Submitted by Your Library on Tue, 29/05/2012 - 13:19
This March saw a series of lunch time talks take place in the Central Library entitled ‘The Irish Economy; What happened, what next?’
The series was aimed at helping to answer, or at least providing possible answers to some questions around the Irish Economy:
- How have we reached the point we are at now?
- What has the policy of successive governments been?
- How has this contributed to the current situation?
Where possible we recorded the talks and you can access them below. You will also find links to more information on each contributor, other talks they have given and blogs or books they have put out.
Submitted by Your Library on Fri, 11/05/2012 - 13:01
You may well ask - what podcasts are available from Dublin City Public Libraries, and how can you access them? Well, let's answer those questions and hopefully put you on the road to many hours of gainful listening!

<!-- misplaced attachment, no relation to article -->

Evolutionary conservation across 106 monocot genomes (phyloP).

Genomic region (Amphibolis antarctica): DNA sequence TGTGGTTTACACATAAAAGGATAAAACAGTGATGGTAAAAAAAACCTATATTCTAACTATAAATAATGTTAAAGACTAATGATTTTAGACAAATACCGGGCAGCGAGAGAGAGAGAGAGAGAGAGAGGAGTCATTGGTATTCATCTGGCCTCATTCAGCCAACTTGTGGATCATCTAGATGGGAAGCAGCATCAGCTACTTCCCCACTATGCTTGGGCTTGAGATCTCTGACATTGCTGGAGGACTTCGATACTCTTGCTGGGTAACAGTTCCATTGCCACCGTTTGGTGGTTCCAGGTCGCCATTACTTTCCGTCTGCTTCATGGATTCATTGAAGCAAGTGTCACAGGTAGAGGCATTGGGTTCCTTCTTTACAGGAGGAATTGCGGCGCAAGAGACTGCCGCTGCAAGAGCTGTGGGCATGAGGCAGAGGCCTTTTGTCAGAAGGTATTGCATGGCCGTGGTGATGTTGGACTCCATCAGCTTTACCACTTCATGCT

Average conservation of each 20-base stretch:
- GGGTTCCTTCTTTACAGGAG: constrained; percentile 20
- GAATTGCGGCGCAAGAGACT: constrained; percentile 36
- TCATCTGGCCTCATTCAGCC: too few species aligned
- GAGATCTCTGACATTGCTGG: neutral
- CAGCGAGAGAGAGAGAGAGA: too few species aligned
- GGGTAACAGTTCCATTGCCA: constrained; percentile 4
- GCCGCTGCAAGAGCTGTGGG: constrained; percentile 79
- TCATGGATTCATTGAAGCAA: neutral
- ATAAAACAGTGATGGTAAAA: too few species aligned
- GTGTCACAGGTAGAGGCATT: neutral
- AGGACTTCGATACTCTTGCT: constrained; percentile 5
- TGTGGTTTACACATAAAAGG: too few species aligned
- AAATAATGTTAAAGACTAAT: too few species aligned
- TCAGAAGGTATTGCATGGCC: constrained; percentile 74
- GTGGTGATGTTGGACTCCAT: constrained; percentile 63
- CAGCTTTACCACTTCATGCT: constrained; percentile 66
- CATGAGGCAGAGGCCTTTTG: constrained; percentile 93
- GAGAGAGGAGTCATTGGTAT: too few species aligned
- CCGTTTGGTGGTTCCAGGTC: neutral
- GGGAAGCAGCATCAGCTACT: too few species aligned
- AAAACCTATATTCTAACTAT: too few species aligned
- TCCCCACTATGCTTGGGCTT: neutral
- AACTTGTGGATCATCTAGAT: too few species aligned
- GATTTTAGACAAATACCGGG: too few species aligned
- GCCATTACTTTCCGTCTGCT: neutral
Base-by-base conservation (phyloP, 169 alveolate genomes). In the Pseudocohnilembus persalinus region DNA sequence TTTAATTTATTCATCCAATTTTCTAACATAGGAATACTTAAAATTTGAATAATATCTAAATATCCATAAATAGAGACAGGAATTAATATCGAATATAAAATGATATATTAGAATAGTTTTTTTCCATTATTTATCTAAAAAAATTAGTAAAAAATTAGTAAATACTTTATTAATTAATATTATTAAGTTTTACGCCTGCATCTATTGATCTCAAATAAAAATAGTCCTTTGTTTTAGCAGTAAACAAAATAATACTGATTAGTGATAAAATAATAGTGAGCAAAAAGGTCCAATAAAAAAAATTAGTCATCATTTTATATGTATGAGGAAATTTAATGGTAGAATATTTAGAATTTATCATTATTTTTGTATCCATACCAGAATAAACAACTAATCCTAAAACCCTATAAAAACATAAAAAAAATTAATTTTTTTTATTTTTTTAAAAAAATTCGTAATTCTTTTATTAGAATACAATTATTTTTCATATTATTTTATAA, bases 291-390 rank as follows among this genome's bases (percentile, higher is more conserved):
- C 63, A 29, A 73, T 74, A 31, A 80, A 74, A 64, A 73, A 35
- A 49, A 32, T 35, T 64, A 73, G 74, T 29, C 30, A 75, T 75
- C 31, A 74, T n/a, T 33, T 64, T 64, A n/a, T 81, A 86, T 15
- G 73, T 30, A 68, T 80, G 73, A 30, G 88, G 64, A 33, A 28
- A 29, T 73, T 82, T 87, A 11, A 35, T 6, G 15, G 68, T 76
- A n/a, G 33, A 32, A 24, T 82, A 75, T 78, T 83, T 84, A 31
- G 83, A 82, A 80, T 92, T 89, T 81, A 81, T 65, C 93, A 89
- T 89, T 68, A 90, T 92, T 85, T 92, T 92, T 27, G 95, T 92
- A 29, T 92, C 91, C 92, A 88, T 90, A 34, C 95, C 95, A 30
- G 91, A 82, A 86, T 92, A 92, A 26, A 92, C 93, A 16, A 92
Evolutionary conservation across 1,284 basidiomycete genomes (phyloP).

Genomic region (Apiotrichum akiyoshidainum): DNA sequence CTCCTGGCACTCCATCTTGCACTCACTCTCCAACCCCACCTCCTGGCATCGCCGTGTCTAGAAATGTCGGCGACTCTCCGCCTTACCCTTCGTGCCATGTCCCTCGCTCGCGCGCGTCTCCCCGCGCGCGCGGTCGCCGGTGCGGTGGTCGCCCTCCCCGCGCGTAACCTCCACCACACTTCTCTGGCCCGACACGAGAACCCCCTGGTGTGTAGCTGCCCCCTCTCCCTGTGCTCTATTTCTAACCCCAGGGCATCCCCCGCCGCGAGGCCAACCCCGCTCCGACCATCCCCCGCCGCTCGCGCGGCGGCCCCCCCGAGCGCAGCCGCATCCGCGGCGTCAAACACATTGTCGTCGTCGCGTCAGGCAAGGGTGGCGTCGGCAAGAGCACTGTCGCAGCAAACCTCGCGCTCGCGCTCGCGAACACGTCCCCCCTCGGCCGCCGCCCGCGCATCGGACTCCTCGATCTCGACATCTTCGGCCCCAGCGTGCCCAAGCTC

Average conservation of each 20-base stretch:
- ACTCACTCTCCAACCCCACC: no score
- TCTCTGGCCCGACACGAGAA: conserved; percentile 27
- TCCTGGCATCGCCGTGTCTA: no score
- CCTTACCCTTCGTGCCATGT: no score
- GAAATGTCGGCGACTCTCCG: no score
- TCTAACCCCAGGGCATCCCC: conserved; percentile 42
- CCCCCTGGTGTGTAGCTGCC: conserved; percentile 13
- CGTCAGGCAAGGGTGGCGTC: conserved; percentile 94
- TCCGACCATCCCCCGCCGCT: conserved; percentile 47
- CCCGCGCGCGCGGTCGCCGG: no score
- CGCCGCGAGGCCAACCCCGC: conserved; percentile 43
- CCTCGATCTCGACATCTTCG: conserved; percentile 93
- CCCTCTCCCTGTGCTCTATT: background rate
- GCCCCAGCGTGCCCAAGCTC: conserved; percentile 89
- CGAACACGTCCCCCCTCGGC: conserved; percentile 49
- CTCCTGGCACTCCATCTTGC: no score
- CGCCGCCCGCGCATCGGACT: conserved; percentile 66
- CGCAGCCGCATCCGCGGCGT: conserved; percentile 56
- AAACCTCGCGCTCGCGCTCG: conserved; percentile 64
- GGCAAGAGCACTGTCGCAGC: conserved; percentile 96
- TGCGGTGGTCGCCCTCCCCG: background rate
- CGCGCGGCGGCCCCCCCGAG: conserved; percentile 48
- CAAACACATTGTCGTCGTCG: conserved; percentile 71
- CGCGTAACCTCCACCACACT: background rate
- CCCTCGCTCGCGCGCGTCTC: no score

While we organise and host many talks in our branch libraries throughout the year, only a handful of you are in a position to attend, plus our venues can only accommodate so many. So while you may wish to attend and listen to a speaker on a topic of interest, it can often be the case that you are unable to, or that we cannot accommodate the demand for places. And isn't it often the case that you only learn of a talk after it has taken place? But don't despair! We endeavour to record a good selection of our talks, readings and workshops as they happen and make them available online soon after.
Submitted by Your Library on Thu, 09/02/2012 - 12:21
'Sir John T. Gilbert (1829-1898): Life, Works and Context' by Brendan Twomey.
Brendan Twomey delivered the 15th Annual Sir John T Gilbert commemorative lecture at Dublin City Library and Archive on 23 January 2012.
Born in 1829, Gilbert was author of the influential three volume 'History of the city of Dublin', published from 1857-59. He was a firm advocate of documenting the history of his native city using primary sources. His work on manuscripts relating to the city alerted him to the need for the preservation of Irish public records, many of which were in a neglected and vulnerable condition. He commenced a campaign, which eventually led to the setting up of the Public Records Office in the Four Courts. He calendared the records of Dublin Corporation, which date from the twelfth century, and began the series of printed volumes The calendar of ancient records of the city of Dublin.